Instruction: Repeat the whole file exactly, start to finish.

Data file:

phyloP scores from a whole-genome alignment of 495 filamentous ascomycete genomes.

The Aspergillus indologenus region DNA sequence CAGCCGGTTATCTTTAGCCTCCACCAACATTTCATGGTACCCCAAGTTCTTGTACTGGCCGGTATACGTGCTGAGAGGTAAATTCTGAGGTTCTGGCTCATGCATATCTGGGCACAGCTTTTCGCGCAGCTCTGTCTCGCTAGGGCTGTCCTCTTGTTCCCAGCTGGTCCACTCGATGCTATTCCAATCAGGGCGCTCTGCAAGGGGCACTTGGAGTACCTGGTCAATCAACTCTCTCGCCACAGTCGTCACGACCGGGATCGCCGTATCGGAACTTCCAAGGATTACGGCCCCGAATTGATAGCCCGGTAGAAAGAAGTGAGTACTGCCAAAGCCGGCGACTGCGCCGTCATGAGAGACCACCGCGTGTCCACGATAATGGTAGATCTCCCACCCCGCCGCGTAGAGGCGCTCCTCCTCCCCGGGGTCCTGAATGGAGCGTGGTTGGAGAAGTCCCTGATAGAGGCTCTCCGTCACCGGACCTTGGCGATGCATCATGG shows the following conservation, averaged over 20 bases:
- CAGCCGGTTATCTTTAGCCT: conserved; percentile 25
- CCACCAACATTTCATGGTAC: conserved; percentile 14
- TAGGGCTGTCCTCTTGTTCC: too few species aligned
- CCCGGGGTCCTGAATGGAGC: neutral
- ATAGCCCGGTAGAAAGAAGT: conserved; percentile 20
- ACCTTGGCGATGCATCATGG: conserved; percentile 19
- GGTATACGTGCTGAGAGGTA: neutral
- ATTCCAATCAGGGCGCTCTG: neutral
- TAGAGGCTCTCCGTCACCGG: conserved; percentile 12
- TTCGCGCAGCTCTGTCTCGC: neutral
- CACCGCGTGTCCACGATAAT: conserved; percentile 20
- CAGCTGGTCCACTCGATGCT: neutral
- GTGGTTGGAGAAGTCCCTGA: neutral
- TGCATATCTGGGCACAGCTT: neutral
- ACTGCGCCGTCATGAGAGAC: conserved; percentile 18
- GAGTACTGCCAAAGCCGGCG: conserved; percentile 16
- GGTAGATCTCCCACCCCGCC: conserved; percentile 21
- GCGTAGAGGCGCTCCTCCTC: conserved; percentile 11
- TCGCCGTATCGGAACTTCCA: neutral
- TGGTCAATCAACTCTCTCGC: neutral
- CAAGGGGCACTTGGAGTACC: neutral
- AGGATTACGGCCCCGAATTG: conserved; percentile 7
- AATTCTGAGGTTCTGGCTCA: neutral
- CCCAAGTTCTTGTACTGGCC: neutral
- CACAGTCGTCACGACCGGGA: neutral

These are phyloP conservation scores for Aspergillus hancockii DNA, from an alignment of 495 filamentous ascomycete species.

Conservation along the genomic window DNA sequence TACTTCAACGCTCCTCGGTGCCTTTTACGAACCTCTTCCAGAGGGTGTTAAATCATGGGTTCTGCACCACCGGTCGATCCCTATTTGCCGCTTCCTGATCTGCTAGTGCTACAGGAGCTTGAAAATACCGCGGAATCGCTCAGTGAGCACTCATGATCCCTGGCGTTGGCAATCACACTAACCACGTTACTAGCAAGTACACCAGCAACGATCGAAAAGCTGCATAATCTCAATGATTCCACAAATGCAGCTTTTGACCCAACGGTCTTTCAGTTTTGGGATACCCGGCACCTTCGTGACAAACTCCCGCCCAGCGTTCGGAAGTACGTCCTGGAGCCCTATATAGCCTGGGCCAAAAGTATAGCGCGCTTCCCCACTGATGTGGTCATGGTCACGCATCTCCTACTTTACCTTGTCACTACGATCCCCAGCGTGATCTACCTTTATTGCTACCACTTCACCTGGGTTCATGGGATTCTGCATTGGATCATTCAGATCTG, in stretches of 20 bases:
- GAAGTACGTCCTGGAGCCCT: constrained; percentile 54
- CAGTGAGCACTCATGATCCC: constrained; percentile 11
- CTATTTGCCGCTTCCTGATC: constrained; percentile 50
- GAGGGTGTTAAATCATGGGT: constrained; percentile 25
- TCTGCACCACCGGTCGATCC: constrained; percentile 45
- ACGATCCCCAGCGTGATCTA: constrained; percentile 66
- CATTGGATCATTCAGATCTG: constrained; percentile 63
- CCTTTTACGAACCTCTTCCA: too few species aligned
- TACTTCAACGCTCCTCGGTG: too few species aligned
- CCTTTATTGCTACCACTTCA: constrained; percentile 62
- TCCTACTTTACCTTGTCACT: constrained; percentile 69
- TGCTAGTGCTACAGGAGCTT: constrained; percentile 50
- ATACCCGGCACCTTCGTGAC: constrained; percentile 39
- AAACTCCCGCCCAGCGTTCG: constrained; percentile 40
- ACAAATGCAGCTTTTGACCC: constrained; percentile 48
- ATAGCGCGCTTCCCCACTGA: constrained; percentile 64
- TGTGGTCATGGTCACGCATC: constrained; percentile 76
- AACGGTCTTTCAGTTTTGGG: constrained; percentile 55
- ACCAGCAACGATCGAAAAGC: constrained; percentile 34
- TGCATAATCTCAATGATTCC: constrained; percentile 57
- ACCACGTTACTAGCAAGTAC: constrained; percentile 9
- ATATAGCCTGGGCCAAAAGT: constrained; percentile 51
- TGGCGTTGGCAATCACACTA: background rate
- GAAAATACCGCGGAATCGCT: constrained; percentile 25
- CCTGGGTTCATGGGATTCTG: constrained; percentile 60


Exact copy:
phyloP scores from a whole-genome alignment of 495 filamentous ascomycete genomes.

The Aspergillus indologenus region DNA sequence CAGCCGGTTATCTTTAGCCTCCACCAACATTTCATGGTACCCCAAGTTCTTGTACTGGCCGGTATACGTGCTGAGAGGTAAATTCTGAGGTTCTGGCTCATGCATATCTGGGCACAGCTTTTCGCGCAGCTCTGTCTCGCTAGGGCTGTCCTCTTGTTCCCAGCTGGTCCACTCGATGCTATTCCAATCAGGGCGCTCTGCAAGGGGCACTTGGAGTACCTGGTCAATCAACTCTCTCGCCACAGTCGTCACGACCGGGATCGCCGTATCGGAACTTCCAAGGATTACGGCCCCGAATTGATAGCCCGGTAGAAAGAAGTGAGTACTGCCAAAGCCGGCGACTGCGCCGTCATGAGAGACCACCGCGTGTCCACGATAATGGTAGATCTCCCACCCCGCCGCGTAGAGGCGCTCCTCCTCCCCGGGGTCCTGAATGGAGCGTGGTTGGAGAAGTCCCTGATAGAGGCTCTCCGTCACCGGACCTTGGCGATGCATCATGG shows the following conservation, averaged over 20 bases:
- CAGCCGGTTATCTTTAGCCT: conserved; percentile 25
- CCACCAACATTTCATGGTAC: conserved; percentile 14
- TAGGGCTGTCCTCTTGTTCC: too few species aligned
- CCCGGGGTCCTGAATGGAGC: neutral
- ATAGCCCGGTAGAAAGAAGT: conserved; percentile 20
- ACCTTGGCGATGCATCATGG: conserved; percentile 19
- GGTATACGTGCTGAGAGGTA: neutral
- ATTCCAATCAGGGCGCTCTG: neutral
- TAGAGGCTCTCCGTCACCGG: conserved; percentile 12
- TTCGCGCAGCTCTGTCTCGC: neutral
- CACCGCGTGTCCACGATAAT: conserved; percentile 20
- CAGCTGGTCCACTCGATGCT: neutral
- GTGGTTGGAGAAGTCCCTGA: neutral
- TGCATATCTGGGCACAGCTT: neutral
- ACTGCGCCGTCATGAGAGAC: conserved; percentile 18
- GAGTACTGCCAAAGCCGGCG: conserved; percentile 16
- GGTAGATCTCCCACCCCGCC: conserved; percentile 21
- GCGTAGAGGCGCTCCTCCTC: conserved; percentile 11
- TCGCCGTATCGGAACTTCCA: neutral
- TGGTCAATCAACTCTCTCGC: neutral
- CAAGGGGCACTTGGAGTACC: neutral
- AGGATTACGGCCCCGAATTG: conserved; percentile 7
- AATTCTGAGGTTCTGGCTCA: neutral
- CCCAAGTTCTTGTACTGGCC: neutral
- CACAGTCGTCACGACCGGGA: neutral

These are phyloP conservation scores for Aspergillus hancockii DNA, from an alignment of 495 filamentous ascomycete species.

Conservation along the genomic window DNA sequence TACTTCAACGCTCCTCGGTGCCTTTTACGAACCTCTTCCAGAGGGTGTTAAATCATGGGTTCTGCACCACCGGTCGATCCCTATTTGCCGCTTCCTGATCTGCTAGTGCTACAGGAGCTTGAAAATACCGCGGAATCGCTCAGTGAGCACTCATGATCCCTGGCGTTGGCAATCACACTAACCACGTTACTAGCAAGTACACCAGCAACGATCGAAAAGCTGCATAATCTCAATGATTCCACAAATGCAGCTTTTGACCCAACGGTCTTTCAGTTTTGGGATACCCGGCACCTTCGTGACAAACTCCCGCCCAGCGTTCGGAAGTACGTCCTGGAGCCCTATATAGCCTGGGCCAAAAGTATAGCGCGCTTCCCCACTGATGTGGTCATGGTCACGCATCTCCTACTTTACCTTGTCACTACGATCCCCAGCGTGATCTACCTTTATTGCTACCACTTCACCTGGGTTCATGGGATTCTGCATTGGATCATTCAGATCTG, in stretches of 20 bases:
- GAAGTACGTCCTGGAGCCCT: constrained; percentile 54
- CAGTGAGCACTCATGATCCC: constrained; percentile 11
- CTATTTGCCGCTTCCTGATC: constrained; percentile 50
- GAGGGTGTTAAATCATGGGT: constrained; percentile 25
- TCTGCACCACCGGTCGATCC: constrained; percentile 45
- ACGATCCCCAGCGTGATCTA: constrained; percentile 66
- CATTGGATCATTCAGATCTG: constrained; percentile 63
- CCTTTTACGAACCTCTTCCA: too few species aligned
- TACTTCAACGCTCCTCGGTG: too few species aligned
- CCTTTATTGCTACCACTTCA: constrained; percentile 62
- TCCTACTTTACCTTGTCACT: constrained; percentile 69
- TGCTAGTGCTACAGGAGCTT: constrained; percentile 50
- ATACCCGGCACCTTCGTGAC: constrained; percentile 39
- AAACTCCCGCCCAGCGTTCG: constrained; percentile 40
- ACAAATGCAGCTTTTGACCC: constrained; percentile 48
- ATAGCGCGCTTCCCCACTGA: constrained; percentile 64
- TGTGGTCATGGTCACGCATC: constrained; percentile 76
- AACGGTCTTTCAGTTTTGGG: constrained; percentile 55
- ACCAGCAACGATCGAAAAGC: constrained; percentile 34
- TGCATAATCTCAATGATTCC: constrained; percentile 57
- ACCACGTTACTAGCAAGTAC: constrained; percentile 9
- ATATAGCCTGGGCCAAAAGT: constrained; percentile 51
- TGGCGTTGGCAATCACACTA: background rate
- GAAAATACCGCGGAATCGCT: constrained; percentile 25
- CCTGGGTTCATGGGATTCTG: constrained; percentile 60